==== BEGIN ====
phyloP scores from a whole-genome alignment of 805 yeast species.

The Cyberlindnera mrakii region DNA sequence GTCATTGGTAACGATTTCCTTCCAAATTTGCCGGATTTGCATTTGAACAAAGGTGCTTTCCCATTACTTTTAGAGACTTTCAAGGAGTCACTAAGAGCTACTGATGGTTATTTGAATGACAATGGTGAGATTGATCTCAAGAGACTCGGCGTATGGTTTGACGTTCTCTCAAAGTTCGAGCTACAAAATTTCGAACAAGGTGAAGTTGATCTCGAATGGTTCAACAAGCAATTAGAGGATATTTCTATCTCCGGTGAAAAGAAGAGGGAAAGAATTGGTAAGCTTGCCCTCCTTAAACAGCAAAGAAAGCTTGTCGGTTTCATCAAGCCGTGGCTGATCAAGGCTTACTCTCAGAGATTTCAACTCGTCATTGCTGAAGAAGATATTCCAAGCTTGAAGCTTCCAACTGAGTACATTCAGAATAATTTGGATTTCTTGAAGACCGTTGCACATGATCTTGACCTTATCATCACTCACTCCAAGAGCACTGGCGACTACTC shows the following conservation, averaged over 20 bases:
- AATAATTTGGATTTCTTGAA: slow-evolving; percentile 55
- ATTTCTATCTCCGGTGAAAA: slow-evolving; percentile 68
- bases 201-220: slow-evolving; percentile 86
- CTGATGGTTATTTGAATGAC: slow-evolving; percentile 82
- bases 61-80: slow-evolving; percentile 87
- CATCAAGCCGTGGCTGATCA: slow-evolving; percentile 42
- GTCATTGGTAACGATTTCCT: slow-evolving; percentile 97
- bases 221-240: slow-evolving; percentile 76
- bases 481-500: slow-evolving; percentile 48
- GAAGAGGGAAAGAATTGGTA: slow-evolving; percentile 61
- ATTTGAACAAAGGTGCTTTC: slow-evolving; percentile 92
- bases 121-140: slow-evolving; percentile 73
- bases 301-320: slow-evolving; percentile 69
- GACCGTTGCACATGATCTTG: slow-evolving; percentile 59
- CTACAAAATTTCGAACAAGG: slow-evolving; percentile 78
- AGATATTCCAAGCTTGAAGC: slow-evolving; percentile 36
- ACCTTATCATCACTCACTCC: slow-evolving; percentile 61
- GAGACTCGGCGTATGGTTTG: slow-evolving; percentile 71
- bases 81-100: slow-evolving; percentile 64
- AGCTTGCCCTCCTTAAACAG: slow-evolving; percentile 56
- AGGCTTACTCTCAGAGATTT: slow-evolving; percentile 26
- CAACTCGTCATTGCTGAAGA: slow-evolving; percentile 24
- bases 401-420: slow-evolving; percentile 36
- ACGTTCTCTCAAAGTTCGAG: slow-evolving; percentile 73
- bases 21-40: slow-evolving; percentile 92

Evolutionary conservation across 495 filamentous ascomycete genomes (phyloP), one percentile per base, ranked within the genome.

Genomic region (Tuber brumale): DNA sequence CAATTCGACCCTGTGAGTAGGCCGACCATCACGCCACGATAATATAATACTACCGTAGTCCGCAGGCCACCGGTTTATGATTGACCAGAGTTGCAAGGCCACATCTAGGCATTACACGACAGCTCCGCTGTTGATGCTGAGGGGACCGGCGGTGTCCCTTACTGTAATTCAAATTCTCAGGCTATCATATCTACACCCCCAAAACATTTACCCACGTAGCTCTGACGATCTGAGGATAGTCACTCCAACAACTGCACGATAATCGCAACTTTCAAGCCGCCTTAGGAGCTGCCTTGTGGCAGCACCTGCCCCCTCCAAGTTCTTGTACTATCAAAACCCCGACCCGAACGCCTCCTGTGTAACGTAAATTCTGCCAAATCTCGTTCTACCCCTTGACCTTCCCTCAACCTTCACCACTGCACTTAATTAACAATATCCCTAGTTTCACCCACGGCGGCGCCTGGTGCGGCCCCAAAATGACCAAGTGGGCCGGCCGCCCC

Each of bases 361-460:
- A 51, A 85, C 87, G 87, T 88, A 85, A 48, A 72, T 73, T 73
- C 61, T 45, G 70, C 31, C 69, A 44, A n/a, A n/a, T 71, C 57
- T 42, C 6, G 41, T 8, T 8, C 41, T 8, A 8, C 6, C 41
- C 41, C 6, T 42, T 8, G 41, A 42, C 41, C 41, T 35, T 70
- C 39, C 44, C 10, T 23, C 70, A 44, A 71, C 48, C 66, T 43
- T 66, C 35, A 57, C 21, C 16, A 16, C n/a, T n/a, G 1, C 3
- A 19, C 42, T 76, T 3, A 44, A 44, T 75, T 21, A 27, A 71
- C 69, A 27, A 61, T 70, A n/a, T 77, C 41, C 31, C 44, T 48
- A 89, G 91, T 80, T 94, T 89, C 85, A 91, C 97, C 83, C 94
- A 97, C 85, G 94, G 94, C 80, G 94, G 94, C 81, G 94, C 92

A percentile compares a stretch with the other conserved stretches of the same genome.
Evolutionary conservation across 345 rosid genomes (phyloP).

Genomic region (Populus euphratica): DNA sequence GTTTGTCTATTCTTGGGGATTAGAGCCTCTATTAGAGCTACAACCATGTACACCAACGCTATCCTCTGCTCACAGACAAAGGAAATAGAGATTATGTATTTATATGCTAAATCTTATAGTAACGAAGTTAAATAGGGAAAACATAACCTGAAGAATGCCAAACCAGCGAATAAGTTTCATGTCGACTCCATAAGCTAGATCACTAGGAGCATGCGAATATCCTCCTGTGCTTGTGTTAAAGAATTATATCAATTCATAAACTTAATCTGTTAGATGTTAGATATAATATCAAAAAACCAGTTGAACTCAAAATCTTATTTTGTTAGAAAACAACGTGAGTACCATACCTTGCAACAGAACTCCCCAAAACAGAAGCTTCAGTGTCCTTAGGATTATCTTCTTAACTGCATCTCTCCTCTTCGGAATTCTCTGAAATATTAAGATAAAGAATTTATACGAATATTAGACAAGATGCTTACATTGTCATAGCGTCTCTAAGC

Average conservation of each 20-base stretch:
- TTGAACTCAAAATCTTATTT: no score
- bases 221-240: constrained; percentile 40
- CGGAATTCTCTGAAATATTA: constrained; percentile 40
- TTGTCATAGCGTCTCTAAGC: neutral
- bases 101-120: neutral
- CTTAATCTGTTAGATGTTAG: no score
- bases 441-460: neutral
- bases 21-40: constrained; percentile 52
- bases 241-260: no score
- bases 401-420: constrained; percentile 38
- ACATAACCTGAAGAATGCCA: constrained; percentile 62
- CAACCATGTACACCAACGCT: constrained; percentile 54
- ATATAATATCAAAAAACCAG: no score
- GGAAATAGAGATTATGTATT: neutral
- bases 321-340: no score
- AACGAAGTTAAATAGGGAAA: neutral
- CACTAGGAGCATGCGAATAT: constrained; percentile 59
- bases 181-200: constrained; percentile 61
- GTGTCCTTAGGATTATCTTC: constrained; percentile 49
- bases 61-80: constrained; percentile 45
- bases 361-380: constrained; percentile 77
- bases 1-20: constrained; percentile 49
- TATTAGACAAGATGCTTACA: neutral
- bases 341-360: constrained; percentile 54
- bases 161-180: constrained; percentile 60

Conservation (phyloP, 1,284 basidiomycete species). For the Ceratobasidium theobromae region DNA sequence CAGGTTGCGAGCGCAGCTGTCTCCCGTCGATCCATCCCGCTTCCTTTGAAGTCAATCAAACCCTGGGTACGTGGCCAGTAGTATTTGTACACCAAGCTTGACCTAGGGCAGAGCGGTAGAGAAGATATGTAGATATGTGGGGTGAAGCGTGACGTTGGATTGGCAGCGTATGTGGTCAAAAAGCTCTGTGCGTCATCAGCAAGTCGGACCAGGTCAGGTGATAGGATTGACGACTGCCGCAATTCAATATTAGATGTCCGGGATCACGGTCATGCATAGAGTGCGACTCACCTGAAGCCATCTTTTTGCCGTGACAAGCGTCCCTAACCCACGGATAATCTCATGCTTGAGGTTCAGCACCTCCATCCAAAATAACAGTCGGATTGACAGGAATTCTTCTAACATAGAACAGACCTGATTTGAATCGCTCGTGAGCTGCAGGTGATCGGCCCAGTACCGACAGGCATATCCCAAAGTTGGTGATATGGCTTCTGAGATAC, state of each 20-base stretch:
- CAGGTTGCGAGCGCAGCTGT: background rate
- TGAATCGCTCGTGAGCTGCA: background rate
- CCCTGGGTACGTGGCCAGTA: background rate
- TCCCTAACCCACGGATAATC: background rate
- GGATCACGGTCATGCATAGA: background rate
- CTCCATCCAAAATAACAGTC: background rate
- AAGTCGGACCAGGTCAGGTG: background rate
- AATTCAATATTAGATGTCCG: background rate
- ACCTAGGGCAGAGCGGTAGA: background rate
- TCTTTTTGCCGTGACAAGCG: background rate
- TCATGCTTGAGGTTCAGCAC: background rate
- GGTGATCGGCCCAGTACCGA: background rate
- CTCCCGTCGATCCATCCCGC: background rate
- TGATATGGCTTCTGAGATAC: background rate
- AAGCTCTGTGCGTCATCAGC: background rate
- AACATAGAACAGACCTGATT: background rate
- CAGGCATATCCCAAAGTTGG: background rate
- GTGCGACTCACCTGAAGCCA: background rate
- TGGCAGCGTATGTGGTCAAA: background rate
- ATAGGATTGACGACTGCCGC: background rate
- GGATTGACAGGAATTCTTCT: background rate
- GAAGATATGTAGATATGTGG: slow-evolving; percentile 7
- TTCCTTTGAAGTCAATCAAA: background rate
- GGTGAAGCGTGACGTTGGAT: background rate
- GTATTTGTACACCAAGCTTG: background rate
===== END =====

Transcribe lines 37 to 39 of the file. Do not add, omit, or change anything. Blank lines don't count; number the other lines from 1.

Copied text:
- A 19, C 42, T 76, T 3, A 44, A 44, T 75, T 21, A 27, A 71
- C 69, A 27, A 61, T 70, A n/a, T 77, C 41, C 31, C 44, T 48
- A 89, G 91, T 80, T 94, T 89, C 85, A 91, C 97, C 83, C 94